I learned yesterday of the passing this past Tuesday of Geoff Emerick, who engineered the Beatles’s catalog from Revolver onward. If the name does not ring any bells that is not entirely accidental: producer George Martin was fiercely territorial of his relationship with the Beatles in the recording studio and did not want others getting credit for what he saw as his domain. Emerick complained justifiably in his memoir Here, There, and Everywhere of him and others being minimized cavalierly as merely “the staff” despite their important contributions. Martin’s accomplishments were of course significant but one can state with strong accuracy that had Emerick not been there in the Abbey Road studios that Revolver and Sgt. Pepper in particular would not have been the albums that we have now been listening to for half a century.
Emerick worked in a supportive role on Beatle recordings from virtually the outset in 1962 and became their chief engineer in April 1966 when Norman Smith left to produce Pink Floyd. The first song Emerick engineered was “Tomorrow Never Knows.” He was all of twenty years old. The Beatles went on the road that summer for what would be their final tour. When they regrouped in London later that year they began the Pepper sessions, beginning with the double-A side single of “Strawberry Fields Forever” and “Penny Lane.” The pressure was truly on Geoff Emerick at this time because the Beatles had made clear to him that they would no longer be touring and that the studio releases were the band’s authoritative communications. It was his job to take their ideas and and find a way to get them on tape. That was no small task in the days before digitization.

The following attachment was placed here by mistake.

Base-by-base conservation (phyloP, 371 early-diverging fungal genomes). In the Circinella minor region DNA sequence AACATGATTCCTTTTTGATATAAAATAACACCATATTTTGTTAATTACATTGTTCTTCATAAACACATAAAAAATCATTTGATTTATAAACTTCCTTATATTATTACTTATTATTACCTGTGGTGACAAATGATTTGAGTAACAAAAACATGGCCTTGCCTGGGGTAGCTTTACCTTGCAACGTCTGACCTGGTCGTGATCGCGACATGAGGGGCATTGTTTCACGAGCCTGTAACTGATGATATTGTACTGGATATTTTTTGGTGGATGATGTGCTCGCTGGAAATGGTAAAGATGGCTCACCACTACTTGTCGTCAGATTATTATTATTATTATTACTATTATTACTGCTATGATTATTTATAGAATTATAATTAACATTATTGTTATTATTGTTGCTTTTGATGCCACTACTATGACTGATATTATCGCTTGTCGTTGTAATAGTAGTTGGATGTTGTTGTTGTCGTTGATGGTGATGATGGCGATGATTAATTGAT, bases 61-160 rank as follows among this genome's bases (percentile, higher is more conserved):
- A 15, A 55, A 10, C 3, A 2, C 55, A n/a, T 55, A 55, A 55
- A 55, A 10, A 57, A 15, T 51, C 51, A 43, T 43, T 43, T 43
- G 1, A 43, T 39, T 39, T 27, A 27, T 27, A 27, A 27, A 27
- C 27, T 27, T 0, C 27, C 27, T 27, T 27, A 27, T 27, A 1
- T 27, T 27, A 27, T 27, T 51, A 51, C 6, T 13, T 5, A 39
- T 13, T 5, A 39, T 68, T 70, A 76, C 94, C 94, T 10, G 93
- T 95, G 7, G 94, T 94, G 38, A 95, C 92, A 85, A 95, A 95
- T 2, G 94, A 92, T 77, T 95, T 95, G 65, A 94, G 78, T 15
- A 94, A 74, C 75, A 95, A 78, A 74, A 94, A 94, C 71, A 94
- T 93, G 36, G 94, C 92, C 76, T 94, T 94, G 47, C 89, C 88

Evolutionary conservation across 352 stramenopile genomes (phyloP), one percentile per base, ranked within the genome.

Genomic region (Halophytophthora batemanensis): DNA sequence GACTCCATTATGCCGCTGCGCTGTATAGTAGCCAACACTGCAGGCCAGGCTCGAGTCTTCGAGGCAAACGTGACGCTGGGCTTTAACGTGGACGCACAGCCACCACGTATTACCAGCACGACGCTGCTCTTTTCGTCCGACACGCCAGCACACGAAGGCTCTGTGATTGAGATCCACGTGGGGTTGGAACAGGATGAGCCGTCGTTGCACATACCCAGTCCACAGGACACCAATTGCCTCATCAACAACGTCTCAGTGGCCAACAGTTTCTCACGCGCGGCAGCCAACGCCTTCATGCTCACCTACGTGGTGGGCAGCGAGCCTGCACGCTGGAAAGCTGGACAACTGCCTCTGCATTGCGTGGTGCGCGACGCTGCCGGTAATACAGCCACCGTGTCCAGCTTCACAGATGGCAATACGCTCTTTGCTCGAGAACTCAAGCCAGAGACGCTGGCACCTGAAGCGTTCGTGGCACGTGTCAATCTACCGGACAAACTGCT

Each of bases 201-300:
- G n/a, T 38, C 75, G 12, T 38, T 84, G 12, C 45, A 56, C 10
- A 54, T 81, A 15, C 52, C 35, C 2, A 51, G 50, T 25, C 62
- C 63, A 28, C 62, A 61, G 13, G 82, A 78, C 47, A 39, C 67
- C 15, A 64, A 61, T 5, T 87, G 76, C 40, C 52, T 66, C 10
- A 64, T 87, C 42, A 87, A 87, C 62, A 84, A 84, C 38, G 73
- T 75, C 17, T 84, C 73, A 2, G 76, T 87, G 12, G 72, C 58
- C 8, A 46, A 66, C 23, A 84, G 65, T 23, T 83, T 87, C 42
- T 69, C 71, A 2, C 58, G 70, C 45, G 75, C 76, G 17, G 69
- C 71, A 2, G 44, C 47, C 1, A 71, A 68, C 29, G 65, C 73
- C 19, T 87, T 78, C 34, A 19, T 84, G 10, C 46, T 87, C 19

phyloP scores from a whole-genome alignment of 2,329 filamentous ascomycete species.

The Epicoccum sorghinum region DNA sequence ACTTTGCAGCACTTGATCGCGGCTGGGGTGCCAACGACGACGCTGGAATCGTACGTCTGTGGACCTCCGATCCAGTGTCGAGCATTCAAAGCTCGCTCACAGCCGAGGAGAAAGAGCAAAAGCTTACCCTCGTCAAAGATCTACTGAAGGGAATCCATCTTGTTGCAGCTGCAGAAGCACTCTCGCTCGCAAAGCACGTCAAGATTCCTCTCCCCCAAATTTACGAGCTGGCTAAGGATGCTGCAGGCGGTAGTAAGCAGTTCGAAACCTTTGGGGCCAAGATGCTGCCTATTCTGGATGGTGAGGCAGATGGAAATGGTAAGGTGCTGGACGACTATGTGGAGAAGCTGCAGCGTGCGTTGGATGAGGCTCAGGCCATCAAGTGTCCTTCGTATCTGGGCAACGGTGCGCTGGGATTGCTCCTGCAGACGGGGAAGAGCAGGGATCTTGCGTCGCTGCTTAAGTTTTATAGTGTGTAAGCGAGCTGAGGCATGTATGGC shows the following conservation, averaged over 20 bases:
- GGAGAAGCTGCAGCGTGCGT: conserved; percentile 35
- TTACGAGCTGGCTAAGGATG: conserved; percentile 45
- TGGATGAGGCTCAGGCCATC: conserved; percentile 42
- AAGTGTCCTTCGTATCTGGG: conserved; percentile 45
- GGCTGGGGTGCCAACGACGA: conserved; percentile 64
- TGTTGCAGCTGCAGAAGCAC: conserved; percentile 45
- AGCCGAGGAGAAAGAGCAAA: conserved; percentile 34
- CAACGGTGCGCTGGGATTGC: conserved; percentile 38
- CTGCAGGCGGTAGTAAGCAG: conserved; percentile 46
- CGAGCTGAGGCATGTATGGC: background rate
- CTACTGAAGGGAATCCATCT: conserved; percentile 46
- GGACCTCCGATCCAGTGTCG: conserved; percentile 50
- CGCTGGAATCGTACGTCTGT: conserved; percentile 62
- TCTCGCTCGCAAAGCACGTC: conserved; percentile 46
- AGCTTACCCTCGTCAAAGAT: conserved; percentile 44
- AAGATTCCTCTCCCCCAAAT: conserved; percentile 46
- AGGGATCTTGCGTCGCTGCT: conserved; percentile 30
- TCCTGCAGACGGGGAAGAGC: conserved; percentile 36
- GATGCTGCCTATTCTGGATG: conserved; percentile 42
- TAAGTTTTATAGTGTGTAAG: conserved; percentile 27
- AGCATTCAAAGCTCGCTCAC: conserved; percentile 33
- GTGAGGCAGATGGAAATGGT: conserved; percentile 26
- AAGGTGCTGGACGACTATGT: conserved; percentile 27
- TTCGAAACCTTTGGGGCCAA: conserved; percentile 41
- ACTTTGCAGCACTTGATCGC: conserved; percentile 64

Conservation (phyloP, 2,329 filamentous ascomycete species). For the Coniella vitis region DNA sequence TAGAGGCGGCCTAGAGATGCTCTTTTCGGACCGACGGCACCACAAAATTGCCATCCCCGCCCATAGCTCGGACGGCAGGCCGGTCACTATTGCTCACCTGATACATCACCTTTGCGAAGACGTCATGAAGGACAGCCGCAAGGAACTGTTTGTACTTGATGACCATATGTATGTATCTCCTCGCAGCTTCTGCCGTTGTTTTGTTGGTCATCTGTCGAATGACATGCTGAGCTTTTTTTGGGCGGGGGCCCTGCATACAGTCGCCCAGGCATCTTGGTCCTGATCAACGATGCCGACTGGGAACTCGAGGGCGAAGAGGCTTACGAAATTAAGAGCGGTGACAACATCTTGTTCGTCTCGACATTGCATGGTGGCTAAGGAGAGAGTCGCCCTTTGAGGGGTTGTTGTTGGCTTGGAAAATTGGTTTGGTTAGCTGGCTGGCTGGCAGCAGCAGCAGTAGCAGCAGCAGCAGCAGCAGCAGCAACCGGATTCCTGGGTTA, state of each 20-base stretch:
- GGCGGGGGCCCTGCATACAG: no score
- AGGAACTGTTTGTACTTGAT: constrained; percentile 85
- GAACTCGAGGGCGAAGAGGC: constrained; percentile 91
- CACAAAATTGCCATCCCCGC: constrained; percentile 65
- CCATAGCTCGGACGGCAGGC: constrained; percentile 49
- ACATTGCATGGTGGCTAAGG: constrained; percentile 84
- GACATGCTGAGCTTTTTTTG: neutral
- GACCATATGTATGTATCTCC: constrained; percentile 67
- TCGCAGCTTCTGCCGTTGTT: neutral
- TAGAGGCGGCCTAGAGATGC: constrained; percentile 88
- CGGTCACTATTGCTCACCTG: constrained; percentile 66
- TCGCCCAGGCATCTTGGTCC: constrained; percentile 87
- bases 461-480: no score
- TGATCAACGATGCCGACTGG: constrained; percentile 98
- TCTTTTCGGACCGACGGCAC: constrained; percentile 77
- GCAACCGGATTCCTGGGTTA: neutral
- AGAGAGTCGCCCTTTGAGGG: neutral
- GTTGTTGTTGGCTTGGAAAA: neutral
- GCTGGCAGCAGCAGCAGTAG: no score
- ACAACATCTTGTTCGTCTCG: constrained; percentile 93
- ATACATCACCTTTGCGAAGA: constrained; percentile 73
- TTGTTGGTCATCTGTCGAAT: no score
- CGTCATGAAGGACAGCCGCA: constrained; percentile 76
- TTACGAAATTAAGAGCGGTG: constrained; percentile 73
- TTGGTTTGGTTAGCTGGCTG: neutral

It was a seminal year in British history; 1966 came fifty years after the battles of the Verdun and the Somme, nearly twenty years after V-E Day, and a decade after Suez. England defeated West Germany in the Word Cup that summer. Austerity Britain was giving way to Swinging London. Drab greys were giving way to the technicolor uniforms the Beatles would wear in 1967, the style inspired by the nostalgia for neo-militaria that was common in Britain in those years immediately after the Empire’s collapse. So much of that seems dated and overdone today, a relic of a time gone by. I suppose none of that really matters anyway. All that is left of true importance is the magic of what happened in those studios, in which Geoff Emerick played such an important part.
(image/Clusternote via Wikimedia Commons)